Published on 9 September 2019 by Jeff Rajeck in Intelligently Curated
For the past few years, ‘data-driven marketing’ has been rated one of the most exciting areas of marketing in our annual global surveys of marketers.
And 2019 was no exception. In our annual Digital Trends report, more than one in five (21%) of B2B marketers indicated that data-driven marketing was the single most exciting opportunity for their organisation in 2019, more than any others. Twelve percent of B2C marketers felt the same, below only content marketing and customer experience.
But what exactly do marketers mean by data-driven marketing? What data are they using – and for what?
To find out, Econsultancy, in association with Oracle, recently held roundtable discussions in Jakarta, Indonesia. At the Data-driven Marketing table, moderated by Isman Pepadri, Trainer, MarkPlus, attendees discussed how they currently use data in their marketing, what is working well for them and what challenges they still face. Below is a summary of what was said on the day.
Attendees began the day talking about outside, or third-party, data which marketers use to improve their marketing effectiveness. Participants felt that third-party data remains one of the best ways to identify potential customers and target advertising and provide special offers accordingly.
One delegate pointed out, though, that most third-party data is industry specific and rarely matches the exact need of the company. For example, a high-end watch brand may buy third-party data to identify people who are ‘in market’ for their products. all that is available is data for people shopping for ‘luxury goods,’ which could be anything: Cars, fashion, jewelry or even travel.
Marketers, the table concluded needed to be diligent to ensure the data they were using was relevant for their requirements.
When shopping for third-party data, marketers need to review providers carefully.
First off, they look for companies which have experience with brands within their categories. One participant said that many third-party data providers have data about shoppers in their category, but relatively few have worked with customers in their industry.
Additionally, said another attendee, marketers should also review case studies to make sure that the provider has a history of success. This is especially important when proposing the purchase of third-party data to people outside of marketing, who need to be convinced that third-party data will actually help grow the business.
Finally, marketers must ensure that providers are able to support them in the region. Local contacts and operations during Indonesian business hours were named as two things which were particularly important for marketers.
While third-party data is important, delegates agreed that first-party data tends to be more useful. First-party data sources which marketers find valuable include CRM data for audience building, sales history for segmentation and behavioural data for website and ecommerce efficiency enhancements.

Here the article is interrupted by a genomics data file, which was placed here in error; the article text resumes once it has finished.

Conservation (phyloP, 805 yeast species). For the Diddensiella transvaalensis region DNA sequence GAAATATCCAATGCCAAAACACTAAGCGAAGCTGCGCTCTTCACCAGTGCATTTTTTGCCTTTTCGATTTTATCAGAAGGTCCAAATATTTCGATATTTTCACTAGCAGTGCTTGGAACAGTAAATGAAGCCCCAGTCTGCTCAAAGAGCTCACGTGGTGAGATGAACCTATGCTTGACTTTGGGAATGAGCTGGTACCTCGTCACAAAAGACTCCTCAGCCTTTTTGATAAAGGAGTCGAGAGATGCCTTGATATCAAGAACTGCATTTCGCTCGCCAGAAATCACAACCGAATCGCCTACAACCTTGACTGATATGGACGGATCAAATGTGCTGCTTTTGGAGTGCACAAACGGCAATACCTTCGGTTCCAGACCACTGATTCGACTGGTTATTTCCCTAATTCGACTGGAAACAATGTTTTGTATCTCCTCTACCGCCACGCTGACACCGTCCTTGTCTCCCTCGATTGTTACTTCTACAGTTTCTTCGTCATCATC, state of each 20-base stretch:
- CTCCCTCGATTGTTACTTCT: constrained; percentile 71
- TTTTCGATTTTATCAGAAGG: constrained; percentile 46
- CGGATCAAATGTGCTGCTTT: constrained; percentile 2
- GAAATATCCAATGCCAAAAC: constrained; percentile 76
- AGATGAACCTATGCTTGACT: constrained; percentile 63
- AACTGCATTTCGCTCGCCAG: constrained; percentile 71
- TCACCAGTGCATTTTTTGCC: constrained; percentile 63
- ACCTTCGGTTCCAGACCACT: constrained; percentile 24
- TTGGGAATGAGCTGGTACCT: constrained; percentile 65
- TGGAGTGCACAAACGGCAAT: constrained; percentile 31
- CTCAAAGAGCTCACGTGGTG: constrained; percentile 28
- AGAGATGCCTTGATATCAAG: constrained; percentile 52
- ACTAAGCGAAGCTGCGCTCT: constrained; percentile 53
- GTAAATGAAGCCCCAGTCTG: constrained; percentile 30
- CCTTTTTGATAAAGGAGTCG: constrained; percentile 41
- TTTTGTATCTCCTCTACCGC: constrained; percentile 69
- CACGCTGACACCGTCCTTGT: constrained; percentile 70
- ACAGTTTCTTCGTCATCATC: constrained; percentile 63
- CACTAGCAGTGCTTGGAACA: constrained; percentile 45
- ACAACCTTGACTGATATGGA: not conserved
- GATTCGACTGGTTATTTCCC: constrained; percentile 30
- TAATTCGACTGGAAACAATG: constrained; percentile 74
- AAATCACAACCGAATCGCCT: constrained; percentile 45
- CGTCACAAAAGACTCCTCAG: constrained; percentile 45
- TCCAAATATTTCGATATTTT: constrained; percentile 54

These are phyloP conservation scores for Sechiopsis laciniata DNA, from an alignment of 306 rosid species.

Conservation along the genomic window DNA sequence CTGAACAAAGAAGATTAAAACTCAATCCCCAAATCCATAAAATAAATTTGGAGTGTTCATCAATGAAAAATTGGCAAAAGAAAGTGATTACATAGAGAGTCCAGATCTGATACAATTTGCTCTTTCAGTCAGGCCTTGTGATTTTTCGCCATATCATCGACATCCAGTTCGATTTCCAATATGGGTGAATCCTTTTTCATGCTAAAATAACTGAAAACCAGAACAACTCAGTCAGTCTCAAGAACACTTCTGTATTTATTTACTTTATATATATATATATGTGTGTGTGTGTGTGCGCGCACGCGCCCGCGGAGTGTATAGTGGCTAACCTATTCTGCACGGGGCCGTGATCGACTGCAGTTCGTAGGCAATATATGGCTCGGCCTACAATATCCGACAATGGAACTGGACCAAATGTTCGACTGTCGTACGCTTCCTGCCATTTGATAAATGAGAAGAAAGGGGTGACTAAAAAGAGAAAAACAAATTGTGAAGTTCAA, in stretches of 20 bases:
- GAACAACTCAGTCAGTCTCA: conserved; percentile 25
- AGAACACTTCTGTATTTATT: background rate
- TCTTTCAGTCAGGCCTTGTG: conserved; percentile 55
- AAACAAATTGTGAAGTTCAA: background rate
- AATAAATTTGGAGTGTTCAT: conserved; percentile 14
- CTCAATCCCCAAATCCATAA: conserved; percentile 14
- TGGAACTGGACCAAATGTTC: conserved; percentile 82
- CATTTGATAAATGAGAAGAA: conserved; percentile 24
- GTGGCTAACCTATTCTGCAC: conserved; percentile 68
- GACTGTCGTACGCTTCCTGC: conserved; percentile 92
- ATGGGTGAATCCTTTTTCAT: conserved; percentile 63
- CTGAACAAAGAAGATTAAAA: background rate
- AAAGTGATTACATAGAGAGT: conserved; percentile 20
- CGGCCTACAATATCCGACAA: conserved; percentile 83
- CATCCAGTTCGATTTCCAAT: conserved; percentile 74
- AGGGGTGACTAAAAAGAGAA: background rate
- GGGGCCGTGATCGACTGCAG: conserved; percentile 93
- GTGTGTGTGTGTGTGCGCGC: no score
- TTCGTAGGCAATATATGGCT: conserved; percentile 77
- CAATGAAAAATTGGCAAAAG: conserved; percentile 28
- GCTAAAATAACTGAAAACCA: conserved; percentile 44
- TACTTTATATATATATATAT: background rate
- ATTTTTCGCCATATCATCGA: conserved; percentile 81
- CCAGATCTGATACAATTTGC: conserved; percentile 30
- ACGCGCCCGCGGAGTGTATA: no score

Marketers find first-party data more useful overall, said one attendee, because typically it has been audited by an internal data team and so it is more accurate.
First-party sales data, for example, is used throughout the organisation and even presented to shareholders. Because it is so critical to the business, it will usually be cleaned and extensively verified. No such safeguards for third-party data exist, as far as anyone was aware.
Many participants felt that customer behaviour data had improved significantly because of digital and many marketers said that they used online channels such as Facebook and Google exclusively for marketing campaigns.
While it is good for measurement, though, customer behavioral data also presents new challenges, said one delegate. Despite tracking customer actions from ads to website to conversion, they still find it difficult to identify which channels customers use to become aware about and research products and services.
Most admitted that the reason for this is that marketers still don’t fully understand the customer journey.
Participants said, though, that they were actively looking for ways to use data to better understand their customers.
One attendee said that they were currently shopping for a service which would help them analyze their channel data so that they could figure out which channel provides the best contribution to business objectives. Such a solution would help them increase investments both in first party behavioural data as well as third-party data for targeting ‘in market’ customers.
Others said that they were looking for more comprehensive analytical tools which would help them understand which content was driving engagement across channels.
Overall, participants were upbeat about growing data-driven marketing on their team, but few said that they were satisfied with the results yet.
Econsultancy would like to thank Isman Pepadri, Trainer, MarkPlus for hosting the Data-driven marketing table and our event host, Oracle.
We would also like to thank the marketers who took time out of their busy schedules to provide us with insights about the current state of data-driven marketing as well as some of the obstacles they were facing. We hope to see you all at future Econsultancy events!